Within the cable category, fibre optic cable is included with other forms of cable (such
as hybrid fibre coax). The match between ‘cable’ and ‘fast’ broadband is therefore
imperfect, and this is one reason we compare ‘broadband versus none’ as well as ‘fast
broadband versus slow broadband versus none’ in our empirical work.
8
7 Firms are asked if they have broadband access only, or have both broadband and dial-up access; we
combine the two categories to a single broadband access category.
plus unweighted
8 All count data throughout the paper are randomly rounded to base 3 (a Statistics New Zealand
confidentiality requirement); hence totals do not always add exactly.
17
and weighted percentages in each category. Using weighted data, 91% of firms have
internet access, 76% have broadband access, while 7% have a cable connection.
Table 1: Internet access
Internet Access Mode
No. of
Firms*
% of
Firms
Weighted
% of Firms
No Internet Access
282
4.66
9.16
Internet access:
- dial-up only
390
6.45
11.08
- broadband (total)
5,145
85.03
76.40
- don't know/DNA**
231
3.82
3.35
Broadband type:
- cable (fast)
786
12.99
7.46
- other (slow)
4,359
72.04
68.94
Slow broadband:
- DSL
2,694
44.52
49.67
- cellular
54
0.89
0.86
- wireless
171
2.83
2.85
- satellite
30
0.50
0.41
- unknown
1,407
23.25
15.15
Total
6,051
* All counts randomly rounded to base 3 for confidentiality reasons.
** DNA = did not answer.
Table 2 examines the propensity for firms with certain characteristics to have
broadband (of any type) and to have fast broadband. In each case, we test whether the
propensity for firms with that characteristic to have (fast) broadband is significantly
different from the overall propensity to have (fast) broadband. These tests are all
conducted without controls, so are simply descriptive. The prediction models in section
4 provide multivariate tests of significance.
18
Table 2: Who has broadband (BB)? (Full sample)
Firm characteristic
No. of
firms*
Weighted
% with
BB*
Weighted
% with
fast BB*
% with
BB cf
Total
(p-val)
% with
fast BB
cf Total
(p-val)
Employees:
- [6, 20]
2,253
73.16
5.93
(0.0000)
(0.0000)
- (20, 50]
1,605
84.61
9.53
(0.0000)
(0.0410)
- (50, ∞)
2,193
92.02
18.23
(0.0000)
(0.0000)
Age (yrs):
- [0, 5]
1,281
72.89
7.35
(0.1488)
(0.9291)
- (5, 10]
1,551
80.85
7.29
(0.0297)
(0.8754)
- (10, ∞)
3,216
75.88
7.63
(0.7189)
(0.8151)
Foreign owned
912
93.36
19.55
(0.0000)
(0.0000)
Have foreign subsidiary
348
91.73
19.60
(0.0001)
(0.0011)
Competition:
- monopoly
258
76.15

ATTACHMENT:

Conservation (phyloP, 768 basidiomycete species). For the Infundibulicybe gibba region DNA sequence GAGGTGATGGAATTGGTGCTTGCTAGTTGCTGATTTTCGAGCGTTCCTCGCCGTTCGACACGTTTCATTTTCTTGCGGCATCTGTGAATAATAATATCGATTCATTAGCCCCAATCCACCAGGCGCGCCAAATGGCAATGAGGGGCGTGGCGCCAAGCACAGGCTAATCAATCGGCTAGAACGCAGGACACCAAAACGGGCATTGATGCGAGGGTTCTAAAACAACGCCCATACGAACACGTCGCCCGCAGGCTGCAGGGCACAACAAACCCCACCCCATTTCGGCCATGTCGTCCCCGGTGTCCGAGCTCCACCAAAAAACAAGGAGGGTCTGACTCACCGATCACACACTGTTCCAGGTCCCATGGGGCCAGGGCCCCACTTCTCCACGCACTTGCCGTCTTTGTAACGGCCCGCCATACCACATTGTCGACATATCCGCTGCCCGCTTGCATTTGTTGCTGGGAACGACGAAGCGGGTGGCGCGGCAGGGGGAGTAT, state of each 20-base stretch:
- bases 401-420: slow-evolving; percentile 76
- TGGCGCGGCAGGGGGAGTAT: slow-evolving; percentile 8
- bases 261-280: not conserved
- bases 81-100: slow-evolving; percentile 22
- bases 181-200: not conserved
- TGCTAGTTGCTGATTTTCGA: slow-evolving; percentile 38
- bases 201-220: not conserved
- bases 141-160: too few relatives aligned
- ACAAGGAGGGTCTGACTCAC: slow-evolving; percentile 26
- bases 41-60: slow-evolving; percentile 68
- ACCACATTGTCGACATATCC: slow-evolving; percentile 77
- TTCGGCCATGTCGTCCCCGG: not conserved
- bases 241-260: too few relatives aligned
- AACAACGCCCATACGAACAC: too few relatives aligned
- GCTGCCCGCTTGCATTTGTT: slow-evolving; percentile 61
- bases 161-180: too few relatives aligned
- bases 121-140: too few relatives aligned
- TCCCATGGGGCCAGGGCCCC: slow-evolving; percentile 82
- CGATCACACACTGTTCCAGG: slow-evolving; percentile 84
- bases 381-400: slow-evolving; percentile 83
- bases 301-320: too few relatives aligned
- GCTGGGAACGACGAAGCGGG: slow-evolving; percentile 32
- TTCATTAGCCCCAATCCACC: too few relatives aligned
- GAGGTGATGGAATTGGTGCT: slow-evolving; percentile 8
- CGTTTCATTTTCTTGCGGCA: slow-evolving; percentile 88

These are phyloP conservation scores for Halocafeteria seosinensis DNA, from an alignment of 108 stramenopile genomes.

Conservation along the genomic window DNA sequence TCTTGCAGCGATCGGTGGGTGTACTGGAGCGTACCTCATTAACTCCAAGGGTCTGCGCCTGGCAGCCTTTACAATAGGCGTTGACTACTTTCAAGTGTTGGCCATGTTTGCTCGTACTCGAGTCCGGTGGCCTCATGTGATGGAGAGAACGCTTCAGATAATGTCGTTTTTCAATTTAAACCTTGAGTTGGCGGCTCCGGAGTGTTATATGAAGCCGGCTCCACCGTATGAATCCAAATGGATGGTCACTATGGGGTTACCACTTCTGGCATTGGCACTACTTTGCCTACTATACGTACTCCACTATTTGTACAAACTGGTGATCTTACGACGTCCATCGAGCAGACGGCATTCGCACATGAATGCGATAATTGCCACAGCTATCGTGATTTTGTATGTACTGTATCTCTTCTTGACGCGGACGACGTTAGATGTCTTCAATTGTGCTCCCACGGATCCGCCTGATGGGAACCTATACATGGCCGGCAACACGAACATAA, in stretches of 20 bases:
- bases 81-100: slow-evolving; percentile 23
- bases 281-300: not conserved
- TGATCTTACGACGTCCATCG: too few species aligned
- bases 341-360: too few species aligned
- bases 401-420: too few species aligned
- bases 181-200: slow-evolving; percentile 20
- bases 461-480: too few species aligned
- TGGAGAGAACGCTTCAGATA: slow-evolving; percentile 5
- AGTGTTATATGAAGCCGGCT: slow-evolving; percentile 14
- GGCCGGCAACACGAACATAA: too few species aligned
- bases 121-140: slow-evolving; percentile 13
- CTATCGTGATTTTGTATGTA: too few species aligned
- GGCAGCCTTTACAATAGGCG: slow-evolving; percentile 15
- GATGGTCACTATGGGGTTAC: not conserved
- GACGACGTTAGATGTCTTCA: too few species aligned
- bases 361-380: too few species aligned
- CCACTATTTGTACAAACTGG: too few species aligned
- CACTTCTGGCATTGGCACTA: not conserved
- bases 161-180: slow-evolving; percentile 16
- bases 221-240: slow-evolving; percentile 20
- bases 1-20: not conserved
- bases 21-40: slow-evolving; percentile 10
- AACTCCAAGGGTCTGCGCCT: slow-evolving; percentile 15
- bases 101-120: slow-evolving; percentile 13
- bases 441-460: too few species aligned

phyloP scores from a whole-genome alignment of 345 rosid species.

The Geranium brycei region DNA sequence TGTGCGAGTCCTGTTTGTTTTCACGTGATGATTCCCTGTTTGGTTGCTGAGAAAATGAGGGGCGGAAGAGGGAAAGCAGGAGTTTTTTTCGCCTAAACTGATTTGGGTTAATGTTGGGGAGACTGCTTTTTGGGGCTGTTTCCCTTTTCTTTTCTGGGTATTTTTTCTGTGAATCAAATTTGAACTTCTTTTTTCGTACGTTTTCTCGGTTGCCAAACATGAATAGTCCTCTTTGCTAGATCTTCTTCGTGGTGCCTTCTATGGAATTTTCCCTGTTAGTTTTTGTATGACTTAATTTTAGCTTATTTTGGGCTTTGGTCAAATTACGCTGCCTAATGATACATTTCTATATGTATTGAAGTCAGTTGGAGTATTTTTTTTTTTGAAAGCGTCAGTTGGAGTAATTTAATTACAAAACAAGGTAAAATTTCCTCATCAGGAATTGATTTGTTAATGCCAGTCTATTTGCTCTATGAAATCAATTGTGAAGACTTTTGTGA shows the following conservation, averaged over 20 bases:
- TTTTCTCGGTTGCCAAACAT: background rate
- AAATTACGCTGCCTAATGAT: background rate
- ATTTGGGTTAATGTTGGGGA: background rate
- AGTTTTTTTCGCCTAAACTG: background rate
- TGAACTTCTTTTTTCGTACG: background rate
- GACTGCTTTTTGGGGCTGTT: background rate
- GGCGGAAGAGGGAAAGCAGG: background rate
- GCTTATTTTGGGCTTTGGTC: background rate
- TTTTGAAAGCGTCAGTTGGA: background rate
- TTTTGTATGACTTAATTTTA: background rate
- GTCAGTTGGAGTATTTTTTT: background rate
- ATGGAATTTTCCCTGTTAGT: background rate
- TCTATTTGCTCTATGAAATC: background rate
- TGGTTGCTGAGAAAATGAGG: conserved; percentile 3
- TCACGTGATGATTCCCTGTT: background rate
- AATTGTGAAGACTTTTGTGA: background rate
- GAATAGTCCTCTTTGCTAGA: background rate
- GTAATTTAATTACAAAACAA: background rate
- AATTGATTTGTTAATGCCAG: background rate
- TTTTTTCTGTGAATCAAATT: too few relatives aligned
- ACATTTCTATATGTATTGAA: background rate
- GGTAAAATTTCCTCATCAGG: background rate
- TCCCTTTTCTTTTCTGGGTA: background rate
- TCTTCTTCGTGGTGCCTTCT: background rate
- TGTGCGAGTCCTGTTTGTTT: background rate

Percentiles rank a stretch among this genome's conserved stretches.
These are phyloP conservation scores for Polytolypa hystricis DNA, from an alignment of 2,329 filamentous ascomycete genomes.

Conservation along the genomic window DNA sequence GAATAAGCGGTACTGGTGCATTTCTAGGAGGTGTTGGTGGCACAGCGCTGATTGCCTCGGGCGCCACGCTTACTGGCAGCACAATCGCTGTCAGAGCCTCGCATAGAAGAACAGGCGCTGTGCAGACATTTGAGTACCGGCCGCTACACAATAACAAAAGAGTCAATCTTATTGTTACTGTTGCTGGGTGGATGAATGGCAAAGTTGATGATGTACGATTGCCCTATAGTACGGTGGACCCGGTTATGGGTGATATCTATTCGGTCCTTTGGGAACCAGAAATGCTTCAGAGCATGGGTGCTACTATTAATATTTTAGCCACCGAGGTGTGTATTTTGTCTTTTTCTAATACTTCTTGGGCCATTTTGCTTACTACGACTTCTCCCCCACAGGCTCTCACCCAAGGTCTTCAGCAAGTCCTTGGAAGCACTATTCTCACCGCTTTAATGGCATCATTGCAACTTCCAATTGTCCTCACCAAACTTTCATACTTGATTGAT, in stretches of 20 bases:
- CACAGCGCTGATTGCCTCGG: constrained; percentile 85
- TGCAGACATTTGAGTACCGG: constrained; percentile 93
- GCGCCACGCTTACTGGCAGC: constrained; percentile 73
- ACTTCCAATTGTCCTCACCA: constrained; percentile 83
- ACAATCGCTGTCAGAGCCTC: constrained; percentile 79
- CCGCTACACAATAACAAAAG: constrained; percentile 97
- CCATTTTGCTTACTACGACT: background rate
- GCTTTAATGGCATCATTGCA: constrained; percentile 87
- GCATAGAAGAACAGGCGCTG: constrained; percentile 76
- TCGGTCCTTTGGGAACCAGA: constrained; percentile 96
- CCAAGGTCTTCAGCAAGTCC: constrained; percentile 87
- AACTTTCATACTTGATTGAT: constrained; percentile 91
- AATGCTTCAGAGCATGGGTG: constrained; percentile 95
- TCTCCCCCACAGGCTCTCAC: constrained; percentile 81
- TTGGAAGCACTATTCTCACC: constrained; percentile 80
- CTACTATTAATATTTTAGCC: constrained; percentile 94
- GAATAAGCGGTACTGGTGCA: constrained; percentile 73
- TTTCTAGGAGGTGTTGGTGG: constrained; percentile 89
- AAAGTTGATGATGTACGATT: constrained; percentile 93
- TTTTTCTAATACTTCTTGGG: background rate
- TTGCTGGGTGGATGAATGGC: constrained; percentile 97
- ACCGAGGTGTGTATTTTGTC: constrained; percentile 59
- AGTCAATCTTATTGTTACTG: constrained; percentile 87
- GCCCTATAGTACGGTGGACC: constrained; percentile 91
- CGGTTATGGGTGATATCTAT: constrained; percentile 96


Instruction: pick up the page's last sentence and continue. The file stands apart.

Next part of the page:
7.89
(0.9534)
(0.8637)
- oligopoly
1,002
77.33
6.01
(0.7633)
(0.1522)
- Chamb. comp
3,216
80.52
7.90
(0.0023)
(0.5049)
- perfect comp
1,173
73.76
9.34
(0.3260)
(0.2689)
Conduct R&D
609
87.47
15.33
(0.0057)
(0.0051)
Knowledge Intensity (KI):
- below median
2,931
72.29
6.37
(0.0109)
(0.1748)
- above median
3,120
79.30
8.23
(0.0109)
(0.1748)
Management (MGMT):
- below median
2,874
71.02
5.80
(0.0000)
(0.0013)
- above median
3,177
84.19
9.86
(0.0000)
(0.0013)
Quality of ICT in area:
- bad
621
64.48
3.32
(0.0019)
(0.0002)
- mid
1,533
77.21
5.77
(0.7267)
(0.0427)
- good
3,588
81.41
9.32
(0.0000)
(0.0005)
- don't know
207
38.87
4.05
(0.0000)
(0.1480)
Firm has a webpage
4,140
90.20
11.48
(0.0000)
(0.0000)
Purchased G&S on internet
3,798
91.33
10.35
(0.0000)
(0.0000)
Entered new export market
384
91.80
14.13
(0.0000)
(0.0224)
% of sales made over internet:**
- 0
4,317
70.66
5.50
(0.0000)
(0.0004)
- (0, 25]
1,524
93.15
11.68
(0.0000)
(0.0082)
- (25, 100]
207
82.63
20.75
(0.5204)
(0.0850)
% internet sales international:
- 0
1,005
92.18
8.49
(0.4132)
(0.0180)
- (0, 25]
549
91.51
22.15
(0.8411)
(0.0394)
- (25, 100]
141
81.71
16.13
(0.3517)
(0.6910)
% sales from tourism:
- 0
5,316
76.36
6.95
(0.9505)
(0.3175)
- (0, 25]
504
75.64
4.21
(0.8764)
(0.0043)
- (25, 100]
231
78.34
19.62
(0.7781)
(0.0685)
Total
6,051
76.40
7.46
* All counts randomly rounded to base 3 for confidentiality reasons.
** DK/DNA allocated to zero sales.
19
Small firms (those with 20 or fewer employees) are less likely than other
firms to have general broadband (i.e. any kind of broadband) or fast broadband.
Firm age has no significant association with fast broadband, and only mid-aged firms
differ from the total in general broadband propensity (with slightly higher
penetration). Foreign ownership (in both directions) is associated significantly both